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Legendary actor Gary Oldman has been one of the most laureled performers of the season for his work as Winston Churchill in Joe Wright’s “Darkest Hour.” As of Tuesday, he’s an Oscar nominee for just the second time in his storied career, and he remains frontrunner to win the award in March after scooping up a slew of critics prizes as well as the Screen Actors Guild trophy last weekend. In many ways it is the role of a lifetime, and if indeed Oldman graces the stage as winner of this year’s best-actor Oscar, there will no doubt be plenty who will view it as a long time coming for an artist who has dazzled with his commitment and grace for decades.
Listen to this week’s episode of “Playback” below. New episodes air every Thursday.
“You have a man who lived to 90,” Oldman says of Churchill. “It’s estimated that he smoked 165,000 cigars in his lifetime. He fought in four wars. He wrote 50 books. He wrote more words than Shakespeare and Dickens put together. He painted something like 600 paintings. He had 16 exhibitions at the Royal Academy, the Nobel Prize for literature. The list goes on and on and on. And he was the man who stood up to the Nazi tyranny. This remarkable giant brain that he had — I’ve developed a great appreciation for him. I mean, he was a genius.”
The role called for an extensive makeup application process every day to get into the physical space of Churchill. That’s something Oldman has been quite accustomed to throughout his career with roles in films like “Bram Stoker’s Dracula,” “True Romance” and “The Fifth Element,” to name a few. But he has taken a break from that as of late.
“The last time I was in that kind of makeup, I think, was for ‘Hannibal,'” he recalls. “That was a whole thing with contact lenses and they had a device that held my eyelids open so I couldn’t blink. It was a crazy process and I swore after that that I would never do it again. But when this came up, it was a necessity. It was the only way to go. And ‘Hannibal’ was eight days, but with Winston, you’re looking at 50 in that makeup. It’s a lot to go through, but of course when you’re working with that kind of material, it really is like a synthetic skin. It’s not cumbersome or restrictive in any way.”
When you’re an industry veteran enjoying the kind of love and attention Oldman is receiving this year, there can be a tendency to look back at one’s catalogue and career. But Oldman says he’s reticent to do so because, in his estimation, all of that is “old work.” He feels compelled to keep pushing forward rather than pause and ponder his accomplishments.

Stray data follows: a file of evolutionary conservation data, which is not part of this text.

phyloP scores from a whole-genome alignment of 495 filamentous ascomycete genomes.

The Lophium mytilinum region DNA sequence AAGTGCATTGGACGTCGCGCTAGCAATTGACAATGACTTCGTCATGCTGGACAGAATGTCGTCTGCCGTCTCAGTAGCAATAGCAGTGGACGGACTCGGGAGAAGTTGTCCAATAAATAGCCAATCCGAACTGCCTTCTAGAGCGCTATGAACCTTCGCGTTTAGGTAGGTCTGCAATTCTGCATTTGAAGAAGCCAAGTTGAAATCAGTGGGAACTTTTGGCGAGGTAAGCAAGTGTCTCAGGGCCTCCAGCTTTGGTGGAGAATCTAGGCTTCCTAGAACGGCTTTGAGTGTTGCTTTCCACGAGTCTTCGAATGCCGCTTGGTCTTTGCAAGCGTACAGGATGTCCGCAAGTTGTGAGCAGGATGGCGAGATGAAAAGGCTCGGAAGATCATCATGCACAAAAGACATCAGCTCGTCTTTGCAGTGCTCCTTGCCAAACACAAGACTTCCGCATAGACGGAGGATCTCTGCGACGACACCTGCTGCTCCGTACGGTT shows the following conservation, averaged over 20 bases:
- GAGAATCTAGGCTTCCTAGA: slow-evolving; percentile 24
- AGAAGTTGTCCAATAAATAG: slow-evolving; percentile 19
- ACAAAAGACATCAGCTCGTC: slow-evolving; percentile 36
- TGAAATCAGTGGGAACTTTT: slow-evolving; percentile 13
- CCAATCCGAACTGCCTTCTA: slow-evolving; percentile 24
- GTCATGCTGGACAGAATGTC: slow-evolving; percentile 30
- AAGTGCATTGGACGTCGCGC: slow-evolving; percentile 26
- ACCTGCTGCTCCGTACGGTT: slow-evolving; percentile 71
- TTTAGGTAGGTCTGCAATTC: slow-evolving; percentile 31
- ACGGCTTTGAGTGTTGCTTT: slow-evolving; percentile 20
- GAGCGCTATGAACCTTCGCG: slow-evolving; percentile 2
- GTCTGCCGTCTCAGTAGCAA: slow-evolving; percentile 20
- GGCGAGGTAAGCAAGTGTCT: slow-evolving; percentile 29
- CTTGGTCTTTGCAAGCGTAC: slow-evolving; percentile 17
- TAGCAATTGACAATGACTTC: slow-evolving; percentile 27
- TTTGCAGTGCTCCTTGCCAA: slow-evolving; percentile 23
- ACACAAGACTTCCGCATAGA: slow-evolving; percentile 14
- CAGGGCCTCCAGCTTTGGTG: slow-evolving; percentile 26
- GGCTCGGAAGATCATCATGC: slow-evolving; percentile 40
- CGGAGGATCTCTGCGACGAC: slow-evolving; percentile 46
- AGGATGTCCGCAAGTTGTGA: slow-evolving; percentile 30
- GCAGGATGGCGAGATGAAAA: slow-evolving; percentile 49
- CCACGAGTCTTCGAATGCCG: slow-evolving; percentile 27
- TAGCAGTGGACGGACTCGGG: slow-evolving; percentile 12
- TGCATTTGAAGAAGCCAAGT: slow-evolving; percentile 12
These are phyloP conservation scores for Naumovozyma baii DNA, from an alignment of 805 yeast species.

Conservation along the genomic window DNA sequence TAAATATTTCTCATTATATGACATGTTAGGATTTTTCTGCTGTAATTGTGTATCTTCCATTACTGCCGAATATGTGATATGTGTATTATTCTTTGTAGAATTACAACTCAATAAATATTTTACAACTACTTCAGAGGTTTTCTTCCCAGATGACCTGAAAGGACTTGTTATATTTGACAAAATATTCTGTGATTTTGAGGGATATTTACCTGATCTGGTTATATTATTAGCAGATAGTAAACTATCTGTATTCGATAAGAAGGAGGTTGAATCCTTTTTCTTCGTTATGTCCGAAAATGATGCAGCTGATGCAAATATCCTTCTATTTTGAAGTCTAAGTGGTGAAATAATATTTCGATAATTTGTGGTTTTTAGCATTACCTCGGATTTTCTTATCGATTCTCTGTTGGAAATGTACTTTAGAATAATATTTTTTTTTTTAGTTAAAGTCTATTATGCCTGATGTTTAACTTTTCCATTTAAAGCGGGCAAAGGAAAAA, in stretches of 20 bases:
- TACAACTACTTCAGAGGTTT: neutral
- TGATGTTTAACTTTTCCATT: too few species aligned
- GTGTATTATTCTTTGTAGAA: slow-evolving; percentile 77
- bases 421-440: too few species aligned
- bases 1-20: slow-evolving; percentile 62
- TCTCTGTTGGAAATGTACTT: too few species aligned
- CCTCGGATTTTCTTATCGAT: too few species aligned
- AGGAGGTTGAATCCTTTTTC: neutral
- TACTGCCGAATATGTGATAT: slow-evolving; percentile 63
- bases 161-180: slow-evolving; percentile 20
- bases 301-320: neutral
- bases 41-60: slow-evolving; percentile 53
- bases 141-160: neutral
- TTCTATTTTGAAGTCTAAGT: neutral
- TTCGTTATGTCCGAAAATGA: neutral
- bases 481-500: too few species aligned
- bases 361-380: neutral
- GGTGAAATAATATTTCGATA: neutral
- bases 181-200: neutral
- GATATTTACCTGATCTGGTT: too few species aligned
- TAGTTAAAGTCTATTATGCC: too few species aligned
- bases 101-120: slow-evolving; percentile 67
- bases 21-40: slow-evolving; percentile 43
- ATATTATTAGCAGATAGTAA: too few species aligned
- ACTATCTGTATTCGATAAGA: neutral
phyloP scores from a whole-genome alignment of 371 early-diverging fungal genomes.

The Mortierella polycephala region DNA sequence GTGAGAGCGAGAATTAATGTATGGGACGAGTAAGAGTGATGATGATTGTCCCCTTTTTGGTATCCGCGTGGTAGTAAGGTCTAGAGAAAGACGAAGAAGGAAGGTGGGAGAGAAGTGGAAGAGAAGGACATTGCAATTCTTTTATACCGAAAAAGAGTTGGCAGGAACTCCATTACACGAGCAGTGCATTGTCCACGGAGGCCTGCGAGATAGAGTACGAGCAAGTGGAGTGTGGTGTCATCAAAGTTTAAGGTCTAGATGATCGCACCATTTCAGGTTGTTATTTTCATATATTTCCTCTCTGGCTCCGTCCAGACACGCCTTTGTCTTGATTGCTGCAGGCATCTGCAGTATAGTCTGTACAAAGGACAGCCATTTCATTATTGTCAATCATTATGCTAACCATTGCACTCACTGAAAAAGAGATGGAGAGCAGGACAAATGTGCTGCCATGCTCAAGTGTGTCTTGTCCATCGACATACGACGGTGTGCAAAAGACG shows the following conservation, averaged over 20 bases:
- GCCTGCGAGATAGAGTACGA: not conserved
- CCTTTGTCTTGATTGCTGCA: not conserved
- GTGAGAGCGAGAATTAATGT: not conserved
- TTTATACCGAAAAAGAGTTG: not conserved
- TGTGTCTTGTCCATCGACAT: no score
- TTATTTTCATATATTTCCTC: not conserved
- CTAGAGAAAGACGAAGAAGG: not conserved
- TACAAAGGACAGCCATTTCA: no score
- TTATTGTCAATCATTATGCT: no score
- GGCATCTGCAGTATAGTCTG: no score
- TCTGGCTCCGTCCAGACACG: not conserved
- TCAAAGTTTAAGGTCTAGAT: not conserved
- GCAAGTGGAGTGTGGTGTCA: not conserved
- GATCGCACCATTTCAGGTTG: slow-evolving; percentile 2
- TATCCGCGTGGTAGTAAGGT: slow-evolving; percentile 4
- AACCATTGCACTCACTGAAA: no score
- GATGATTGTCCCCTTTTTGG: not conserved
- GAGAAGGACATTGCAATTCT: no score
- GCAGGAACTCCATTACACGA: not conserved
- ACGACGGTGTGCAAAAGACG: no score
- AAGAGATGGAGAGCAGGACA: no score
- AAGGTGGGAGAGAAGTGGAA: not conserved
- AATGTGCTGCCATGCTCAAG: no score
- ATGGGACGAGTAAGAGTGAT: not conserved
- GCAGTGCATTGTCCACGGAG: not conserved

“Someone once asked me, ‘What’s your favorite role?’ And I always say next week, the next one,” Oldman says. “If you get too complacent and self-satisfied with it — I think wanting to work and make it better and get better, that’s what keeps you going. I had a conversation with Denzel Washington, who is at the moment in rehearsal for ‘The Iceman Cometh.’ He’s playing Theodore Hickman, so a mammoth, titanic thing. It’s a giant role. But he doesn’t have to put himself through that. He can make a living from screen acting. But he said, ‘I need to do it. I need to feed the actor in me.'”
Nevertheless, Oldman does indulge a glance back at a few key roles that were particular challenges, movies like “State of Grace,” “Tinker Tailor Soldier Spy” and the installments “Dark Knight” trilogy in particular.
For more, including thoughts on working in the performance-capture realm on Robert Zemeckis’ “A Christmas Carol,” as well as an anecdote about how he ended up in a Guns N’ Roses music video, listen to the latest episode of “Playback” via the streaming link above.
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|Gary Oldman photographed exclusively for the Variety Playback Podcast.
Dan Doperalski for Variety